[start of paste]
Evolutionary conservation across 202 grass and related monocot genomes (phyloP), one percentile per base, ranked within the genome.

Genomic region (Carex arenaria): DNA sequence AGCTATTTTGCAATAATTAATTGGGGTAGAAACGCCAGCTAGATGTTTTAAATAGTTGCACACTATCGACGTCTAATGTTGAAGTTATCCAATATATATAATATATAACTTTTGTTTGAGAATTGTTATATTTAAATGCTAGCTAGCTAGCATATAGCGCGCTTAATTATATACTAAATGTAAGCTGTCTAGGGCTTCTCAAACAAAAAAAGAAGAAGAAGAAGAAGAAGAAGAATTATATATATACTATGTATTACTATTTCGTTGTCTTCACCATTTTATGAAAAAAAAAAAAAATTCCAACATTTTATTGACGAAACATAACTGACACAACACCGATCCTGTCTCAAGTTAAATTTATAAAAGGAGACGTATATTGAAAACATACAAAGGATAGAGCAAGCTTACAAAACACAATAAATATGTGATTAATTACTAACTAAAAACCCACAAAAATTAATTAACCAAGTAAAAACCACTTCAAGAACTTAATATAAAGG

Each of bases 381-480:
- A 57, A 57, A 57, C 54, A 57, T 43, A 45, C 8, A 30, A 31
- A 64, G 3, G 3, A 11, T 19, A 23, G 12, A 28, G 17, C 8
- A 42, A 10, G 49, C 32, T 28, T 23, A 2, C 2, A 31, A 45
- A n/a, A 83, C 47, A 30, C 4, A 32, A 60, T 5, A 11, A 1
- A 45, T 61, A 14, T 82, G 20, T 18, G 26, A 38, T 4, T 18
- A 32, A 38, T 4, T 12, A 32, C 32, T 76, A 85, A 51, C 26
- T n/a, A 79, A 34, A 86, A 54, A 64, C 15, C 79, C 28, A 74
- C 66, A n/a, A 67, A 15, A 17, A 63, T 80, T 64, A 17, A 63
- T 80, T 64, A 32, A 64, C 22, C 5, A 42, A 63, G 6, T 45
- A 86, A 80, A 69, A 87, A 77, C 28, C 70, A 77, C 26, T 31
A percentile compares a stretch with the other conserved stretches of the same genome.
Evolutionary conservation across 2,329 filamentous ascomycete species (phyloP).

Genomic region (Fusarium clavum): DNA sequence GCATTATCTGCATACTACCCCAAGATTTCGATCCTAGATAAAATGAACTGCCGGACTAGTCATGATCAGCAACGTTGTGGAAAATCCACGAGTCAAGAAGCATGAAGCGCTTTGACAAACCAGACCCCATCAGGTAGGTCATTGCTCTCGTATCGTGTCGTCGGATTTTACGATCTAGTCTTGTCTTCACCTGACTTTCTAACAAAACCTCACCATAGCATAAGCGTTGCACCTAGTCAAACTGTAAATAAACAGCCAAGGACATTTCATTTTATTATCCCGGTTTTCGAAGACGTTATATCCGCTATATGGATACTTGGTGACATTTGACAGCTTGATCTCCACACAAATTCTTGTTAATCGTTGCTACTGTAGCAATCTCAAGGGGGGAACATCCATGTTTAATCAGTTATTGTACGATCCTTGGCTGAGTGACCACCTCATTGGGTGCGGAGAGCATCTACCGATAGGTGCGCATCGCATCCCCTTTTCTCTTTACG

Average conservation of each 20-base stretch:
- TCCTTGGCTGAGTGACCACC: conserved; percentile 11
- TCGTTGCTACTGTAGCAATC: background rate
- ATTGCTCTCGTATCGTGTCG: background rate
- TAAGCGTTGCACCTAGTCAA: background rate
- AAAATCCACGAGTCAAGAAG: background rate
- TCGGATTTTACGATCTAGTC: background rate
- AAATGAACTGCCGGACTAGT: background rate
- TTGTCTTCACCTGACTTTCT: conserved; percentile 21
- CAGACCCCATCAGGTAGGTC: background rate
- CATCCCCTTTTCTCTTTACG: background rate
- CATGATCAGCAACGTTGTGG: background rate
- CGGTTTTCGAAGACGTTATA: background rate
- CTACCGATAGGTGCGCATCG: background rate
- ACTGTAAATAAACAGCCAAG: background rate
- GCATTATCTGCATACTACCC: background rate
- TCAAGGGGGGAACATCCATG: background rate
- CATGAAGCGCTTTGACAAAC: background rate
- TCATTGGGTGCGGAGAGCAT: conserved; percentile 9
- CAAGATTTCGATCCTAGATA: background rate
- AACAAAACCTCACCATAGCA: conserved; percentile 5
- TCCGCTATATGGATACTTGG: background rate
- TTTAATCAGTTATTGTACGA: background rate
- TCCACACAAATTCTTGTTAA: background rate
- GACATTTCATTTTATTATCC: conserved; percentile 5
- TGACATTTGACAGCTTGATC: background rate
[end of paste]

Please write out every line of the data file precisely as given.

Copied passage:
Evolutionary conservation across 202 grass and related monocot genomes (phyloP), one percentile per base, ranked within the genome.

Genomic region (Carex arenaria): DNA sequence AGCTATTTTGCAATAATTAATTGGGGTAGAAACGCCAGCTAGATGTTTTAAATAGTTGCACACTATCGACGTCTAATGTTGAAGTTATCCAATATATATAATATATAACTTTTGTTTGAGAATTGTTATATTTAAATGCTAGCTAGCTAGCATATAGCGCGCTTAATTATATACTAAATGTAAGCTGTCTAGGGCTTCTCAAACAAAAAAAGAAGAAGAAGAAGAAGAAGAAGAATTATATATATACTATGTATTACTATTTCGTTGTCTTCACCATTTTATGAAAAAAAAAAAAAATTCCAACATTTTATTGACGAAACATAACTGACACAACACCGATCCTGTCTCAAGTTAAATTTATAAAAGGAGACGTATATTGAAAACATACAAAGGATAGAGCAAGCTTACAAAACACAATAAATATGTGATTAATTACTAACTAAAAACCCACAAAAATTAATTAACCAAGTAAAAACCACTTCAAGAACTTAATATAAAGG

Each of bases 381-480:
- A 57, A 57, A 57, C 54, A 57, T 43, A 45, C 8, A 30, A 31
- A 64, G 3, G 3, A 11, T 19, A 23, G 12, A 28, G 17, C 8
- A 42, A 10, G 49, C 32, T 28, T 23, A 2, C 2, A 31, A 45
- A n/a, A 83, C 47, A 30, C 4, A 32, A 60, T 5, A 11, A 1
- A 45, T 61, A 14, T 82, G 20, T 18, G 26, A 38, T 4, T 18
- A 32, A 38, T 4, T 12, A 32, C 32, T 76, A 85, A 51, C 26
- T n/a, A 79, A 34, A 86, A 54, A 64, C 15, C 79, C 28, A 74
- C 66, A n/a, A 67, A 15, A 17, A 63, T 80, T 64, A 17, A 63
- T 80, T 64, A 32, A 64, C 22, C 5, A 42, A 63, G 6, T 45
- A 86, A 80, A 69, A 87, A 77, C 28, C 70, A 77, C 26, T 31
A percentile compares a stretch with the other conserved stretches of the same genome.
Evolutionary conservation across 2,329 filamentous ascomycete species (phyloP).

Genomic region (Fusarium clavum): DNA sequence GCATTATCTGCATACTACCCCAAGATTTCGATCCTAGATAAAATGAACTGCCGGACTAGTCATGATCAGCAACGTTGTGGAAAATCCACGAGTCAAGAAGCATGAAGCGCTTTGACAAACCAGACCCCATCAGGTAGGTCATTGCTCTCGTATCGTGTCGTCGGATTTTACGATCTAGTCTTGTCTTCACCTGACTTTCTAACAAAACCTCACCATAGCATAAGCGTTGCACCTAGTCAAACTGTAAATAAACAGCCAAGGACATTTCATTTTATTATCCCGGTTTTCGAAGACGTTATATCCGCTATATGGATACTTGGTGACATTTGACAGCTTGATCTCCACACAAATTCTTGTTAATCGTTGCTACTGTAGCAATCTCAAGGGGGGAACATCCATGTTTAATCAGTTATTGTACGATCCTTGGCTGAGTGACCACCTCATTGGGTGCGGAGAGCATCTACCGATAGGTGCGCATCGCATCCCCTTTTCTCTTTACG

Average conservation of each 20-base stretch:
- TCCTTGGCTGAGTGACCACC: conserved; percentile 11
- TCGTTGCTACTGTAGCAATC: background rate
- ATTGCTCTCGTATCGTGTCG: background rate
- TAAGCGTTGCACCTAGTCAA: background rate
- AAAATCCACGAGTCAAGAAG: background rate
- TCGGATTTTACGATCTAGTC: background rate
- AAATGAACTGCCGGACTAGT: background rate
- TTGTCTTCACCTGACTTTCT: conserved; percentile 21
- CAGACCCCATCAGGTAGGTC: background rate
- CATCCCCTTTTCTCTTTACG: background rate
- CATGATCAGCAACGTTGTGG: background rate
- CGGTTTTCGAAGACGTTATA: background rate
- CTACCGATAGGTGCGCATCG: background rate
- ACTGTAAATAAACAGCCAAG: background rate
- GCATTATCTGCATACTACCC: background rate
- TCAAGGGGGGAACATCCATG: background rate
- CATGAAGCGCTTTGACAAAC: background rate
- TCATTGGGTGCGGAGAGCAT: conserved; percentile 9
- CAAGATTTCGATCCTAGATA: background rate
- AACAAAACCTCACCATAGCA: conserved; percentile 5
- TCCGCTATATGGATACTTGG: background rate
- TTTAATCAGTTATTGTACGA: background rate
- TCCACACAAATTCTTGTTAA: background rate
- GACATTTCATTTTATTATCC: conserved; percentile 5
- TGACATTTGACAGCTTGATC: background rate